- Gödel, Escher, Bach: An Eternal Golden Braid by Douglas Hofstadter
Harvester, 777 pp, £10.50, August 1980, ISBN 0 85527 757 2
Mathematicians have always prided them selves on being poised half-way between the arts and the sciences. On the one hand, mathematical theorems share with artistic works the features of beauty and unexpectedness – qualities which general readers may have been enabled by Hardy’s Mathematician’s Apology to perceive in this simple but profound theorem: a prime number that leaves the remainder I when divided by 4 can be expressed as the sum of two squares in one and only one way. Mathematical proofs, from those of Euclid onwards, as Hardy again illustrated through one of Euclid’s best, may brilliantly combine the artistic merit of economy of means with these features of beauty and unexpectedness. Yet, above all, it is the imaginativeness that great mathematicians showed as they went beyond the numbers to create far more complex logical structures – where profound insights were nevertheless used to discern and demonstrate powerful simplicities of interconnection – that links them to the great artists with their gifts for imaginative invention.
On the other hand, many of the greatest mathematicians such as Archimedes, Newton and Gauss have combined with these artistic gifts a very different type of genius: one enabling them to use mathematics to solve practical problems in the physical world, and to carry further the massive growth in knowledge of the physical sciences. These successes were achieved, above all, by mathematicians who were able to acquire keen insight into the experimental method. Collaborating with mathematically-minded experimental physicists and observational astronomers, they progressively uncovered an extraordinary fact: that all those indefinitely repeatable regularities in observation and experiment which we call physical laws take a mathematical form. Every physical law, as it is probed more and more deeply, needs the numerical and logical structures of mathematics to express it with precision. Of course, physicists themselves created their own new imaginative inventions: ‘physical ideas’ of great subtlety which must be grasped in depth by anyone who seeks’to apply mathematics effectively in that field. Nevertheless, after experiment and imaginative thought have generated these powerful physical ideas, deep mathematical investigation has added its contribution to establishing that the laws governing them are of an inherently mathematical form.
The dual claims of mathematics, as the framework for natural laws and as an important field of imaginative expression, increasingly attracted a special sort of prestige. Here, it was felt, poised between the arts and the sciences, lay one of the most characteristic and powerful faculties of the human mind. Naturally, mathematicians themselves were among the most forward in arguing that to study the mind’s mathematical modes of operation could be a matter of very special significance.
By the First World War, such analysis seemed already to suggest that mathematics and pure deductive logic were essentially the same faculty. Not only did mathematics necessarily have a structural form consisting of theorems and proofs, and leading back ultimately, by a chain of deductive logical argument, to a very small number of axioms: but, also, logic itself could be expressed in a mathematical formalism (the ‘propositional calculus’ of Peano, with its own axioms); and, conversely, number, and all the other protagonists of the mathematical scene, could be defined, as Frege showed, in terms of purely logical concepts.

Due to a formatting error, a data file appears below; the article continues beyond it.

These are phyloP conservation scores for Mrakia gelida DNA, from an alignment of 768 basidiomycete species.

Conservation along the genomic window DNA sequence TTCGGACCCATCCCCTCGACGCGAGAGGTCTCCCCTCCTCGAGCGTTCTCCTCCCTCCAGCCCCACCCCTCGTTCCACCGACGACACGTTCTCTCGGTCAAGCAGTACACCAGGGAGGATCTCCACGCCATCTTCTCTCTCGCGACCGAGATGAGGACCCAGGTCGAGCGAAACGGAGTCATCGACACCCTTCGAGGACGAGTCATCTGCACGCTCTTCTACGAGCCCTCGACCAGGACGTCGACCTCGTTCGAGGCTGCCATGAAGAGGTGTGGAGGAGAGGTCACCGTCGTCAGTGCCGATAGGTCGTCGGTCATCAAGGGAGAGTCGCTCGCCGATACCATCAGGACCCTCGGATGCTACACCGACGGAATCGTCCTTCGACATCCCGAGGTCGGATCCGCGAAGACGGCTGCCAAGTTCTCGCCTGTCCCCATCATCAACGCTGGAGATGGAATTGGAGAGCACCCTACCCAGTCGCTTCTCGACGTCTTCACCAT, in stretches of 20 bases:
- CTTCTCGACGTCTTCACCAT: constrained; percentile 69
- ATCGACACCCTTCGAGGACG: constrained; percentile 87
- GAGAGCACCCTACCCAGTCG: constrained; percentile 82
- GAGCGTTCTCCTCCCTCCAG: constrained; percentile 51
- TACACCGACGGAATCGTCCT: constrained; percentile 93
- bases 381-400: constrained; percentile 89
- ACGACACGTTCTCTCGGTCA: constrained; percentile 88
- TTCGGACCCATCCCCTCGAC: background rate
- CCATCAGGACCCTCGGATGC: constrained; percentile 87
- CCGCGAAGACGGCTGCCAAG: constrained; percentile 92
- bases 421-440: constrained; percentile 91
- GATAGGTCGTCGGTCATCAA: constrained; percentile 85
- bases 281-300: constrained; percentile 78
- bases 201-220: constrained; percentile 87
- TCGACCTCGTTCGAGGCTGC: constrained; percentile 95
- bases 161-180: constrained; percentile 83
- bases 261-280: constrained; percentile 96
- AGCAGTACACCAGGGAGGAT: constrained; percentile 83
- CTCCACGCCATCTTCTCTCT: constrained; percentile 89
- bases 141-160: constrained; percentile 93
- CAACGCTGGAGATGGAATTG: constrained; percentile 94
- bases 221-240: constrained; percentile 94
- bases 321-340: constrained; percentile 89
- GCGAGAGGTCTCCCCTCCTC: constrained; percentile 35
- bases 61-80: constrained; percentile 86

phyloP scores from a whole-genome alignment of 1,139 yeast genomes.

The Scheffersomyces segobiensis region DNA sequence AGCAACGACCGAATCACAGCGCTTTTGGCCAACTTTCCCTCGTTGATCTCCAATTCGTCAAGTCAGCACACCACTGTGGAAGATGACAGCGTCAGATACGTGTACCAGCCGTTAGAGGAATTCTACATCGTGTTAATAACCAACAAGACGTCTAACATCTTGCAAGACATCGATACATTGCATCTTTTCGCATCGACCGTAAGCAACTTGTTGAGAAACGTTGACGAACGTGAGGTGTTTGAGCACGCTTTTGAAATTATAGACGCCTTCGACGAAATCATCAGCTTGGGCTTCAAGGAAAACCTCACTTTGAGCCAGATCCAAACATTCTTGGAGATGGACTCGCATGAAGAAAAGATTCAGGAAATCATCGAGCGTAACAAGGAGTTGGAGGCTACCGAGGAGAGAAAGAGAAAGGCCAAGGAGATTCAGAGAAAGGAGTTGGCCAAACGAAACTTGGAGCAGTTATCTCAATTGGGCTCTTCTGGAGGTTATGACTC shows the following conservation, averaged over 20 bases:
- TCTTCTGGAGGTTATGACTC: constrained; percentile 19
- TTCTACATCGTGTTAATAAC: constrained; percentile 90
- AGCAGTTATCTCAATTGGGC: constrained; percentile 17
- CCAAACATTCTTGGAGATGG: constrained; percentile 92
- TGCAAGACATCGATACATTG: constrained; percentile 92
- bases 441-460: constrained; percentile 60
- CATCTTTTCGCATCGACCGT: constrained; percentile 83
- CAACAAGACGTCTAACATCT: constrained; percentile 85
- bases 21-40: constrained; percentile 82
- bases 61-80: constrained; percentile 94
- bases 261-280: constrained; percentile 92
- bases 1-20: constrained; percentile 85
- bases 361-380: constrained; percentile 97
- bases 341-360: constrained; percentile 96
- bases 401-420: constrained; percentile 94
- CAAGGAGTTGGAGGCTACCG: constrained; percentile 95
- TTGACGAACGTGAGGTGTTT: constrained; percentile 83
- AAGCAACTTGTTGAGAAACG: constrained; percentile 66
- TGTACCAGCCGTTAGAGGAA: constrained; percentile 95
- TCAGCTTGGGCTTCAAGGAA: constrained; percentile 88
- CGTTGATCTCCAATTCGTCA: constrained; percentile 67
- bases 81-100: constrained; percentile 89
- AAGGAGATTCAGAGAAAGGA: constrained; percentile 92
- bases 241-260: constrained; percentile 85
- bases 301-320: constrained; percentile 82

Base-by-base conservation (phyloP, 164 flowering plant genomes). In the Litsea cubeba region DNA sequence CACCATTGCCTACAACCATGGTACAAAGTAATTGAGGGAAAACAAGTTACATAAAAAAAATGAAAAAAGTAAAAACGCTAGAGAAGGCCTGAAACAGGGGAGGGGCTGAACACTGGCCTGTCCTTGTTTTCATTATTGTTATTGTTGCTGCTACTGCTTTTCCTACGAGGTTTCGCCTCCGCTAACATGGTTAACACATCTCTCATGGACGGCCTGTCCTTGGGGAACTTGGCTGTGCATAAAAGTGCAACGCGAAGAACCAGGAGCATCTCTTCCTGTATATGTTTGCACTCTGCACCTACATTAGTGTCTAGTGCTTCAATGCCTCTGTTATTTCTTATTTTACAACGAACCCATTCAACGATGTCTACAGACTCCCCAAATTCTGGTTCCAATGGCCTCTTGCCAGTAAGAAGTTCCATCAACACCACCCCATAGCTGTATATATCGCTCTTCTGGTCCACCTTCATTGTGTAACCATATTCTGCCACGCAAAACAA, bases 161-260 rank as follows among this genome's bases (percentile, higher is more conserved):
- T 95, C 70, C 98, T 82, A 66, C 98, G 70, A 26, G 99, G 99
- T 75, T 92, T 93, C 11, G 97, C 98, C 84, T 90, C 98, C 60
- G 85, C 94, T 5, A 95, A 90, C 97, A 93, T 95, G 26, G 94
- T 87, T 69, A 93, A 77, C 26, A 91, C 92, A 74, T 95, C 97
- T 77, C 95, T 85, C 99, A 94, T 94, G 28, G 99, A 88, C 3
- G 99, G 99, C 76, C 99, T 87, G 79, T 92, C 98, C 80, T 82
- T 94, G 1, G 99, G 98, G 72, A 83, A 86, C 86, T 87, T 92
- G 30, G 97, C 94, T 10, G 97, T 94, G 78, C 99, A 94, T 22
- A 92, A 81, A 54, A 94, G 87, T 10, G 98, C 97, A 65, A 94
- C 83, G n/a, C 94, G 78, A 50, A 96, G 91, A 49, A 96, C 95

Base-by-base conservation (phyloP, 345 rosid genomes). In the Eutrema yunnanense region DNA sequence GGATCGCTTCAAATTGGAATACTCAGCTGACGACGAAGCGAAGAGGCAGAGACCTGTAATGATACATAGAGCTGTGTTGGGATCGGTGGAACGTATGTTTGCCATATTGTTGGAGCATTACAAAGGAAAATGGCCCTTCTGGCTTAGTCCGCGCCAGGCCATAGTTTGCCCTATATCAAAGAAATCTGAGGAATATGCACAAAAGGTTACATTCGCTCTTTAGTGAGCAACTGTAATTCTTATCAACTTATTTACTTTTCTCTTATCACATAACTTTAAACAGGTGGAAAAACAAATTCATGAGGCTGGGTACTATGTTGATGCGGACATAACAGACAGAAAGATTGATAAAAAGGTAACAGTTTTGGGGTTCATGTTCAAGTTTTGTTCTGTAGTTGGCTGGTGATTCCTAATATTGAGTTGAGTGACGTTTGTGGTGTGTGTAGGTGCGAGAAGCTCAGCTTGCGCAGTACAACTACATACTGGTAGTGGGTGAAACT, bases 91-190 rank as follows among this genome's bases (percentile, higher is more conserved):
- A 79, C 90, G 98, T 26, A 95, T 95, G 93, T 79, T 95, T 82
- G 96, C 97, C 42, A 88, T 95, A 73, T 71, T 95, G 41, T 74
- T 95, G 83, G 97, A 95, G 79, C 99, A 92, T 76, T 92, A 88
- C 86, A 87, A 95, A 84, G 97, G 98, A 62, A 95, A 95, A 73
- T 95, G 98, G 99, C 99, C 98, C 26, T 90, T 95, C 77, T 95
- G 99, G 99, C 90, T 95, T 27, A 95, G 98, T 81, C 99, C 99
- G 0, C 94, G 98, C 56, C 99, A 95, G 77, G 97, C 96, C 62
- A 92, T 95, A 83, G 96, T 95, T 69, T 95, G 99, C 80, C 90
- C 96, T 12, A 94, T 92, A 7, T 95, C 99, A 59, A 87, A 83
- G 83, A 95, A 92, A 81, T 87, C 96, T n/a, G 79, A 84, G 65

It was natural, then, for the logically deductive mode of thought to inherit the special prestige already attracted by mathematics. To Bertrand Russell, for example, the establishment of logic’s invincibility as a deductive weapon seemed an aim of supreme importance. In the atmosphere of excessive hopes generated by Russell’s early successes in modifying the rules of logic (through the Theory of Types) to avoid a whole class of difficulties typified by the classical Epimenides paradox, Kurt Gödel’s demolition of Russell’s aim in a conclusive argument known as Gödel’s Theorem could be seen as a spectacular event.
Gödel’s Theorem is equally impressive as a piece of mathematics. The imaginative powers he used to build up its proof illustrate perfectly the fact that a mathematician’s skills extend far beyond formal logic. This is no mystical contention, contrasting the ‘reductionism’ of seeing a proof as a single long chain of deductively logical steps with the ‘holism’ of identifying a higher entity in the chain as a whole. It is concerned, rather, with recognising how a great step forward in mathematics involves the mind’s ability to create structures of a completely new kind through an imaginative activity closely akin to that of the great artist.
The primary purpose of Gödel, Escher, Bach is to explore such kinships of the imagination, while also exploiting Douglas Hofstadter’s own artistic imagination to the maximum possible extent, so as to make all the essential ideas underlying Gödel’s achievement accessible to readers without specialised mathematical knowledge. Previous popular introductions to the beauty of mathematics have been like Hardy’s, which used a splendidly clear and interesting style of writing but required no other artistic aids because Hardy attempted to explain only very simple proofs. In mathematics, Hardy’s book scaled, as it were, the Chiltern Hills of haute vulgarisation, but Hofstadter attempts the Himalayas.
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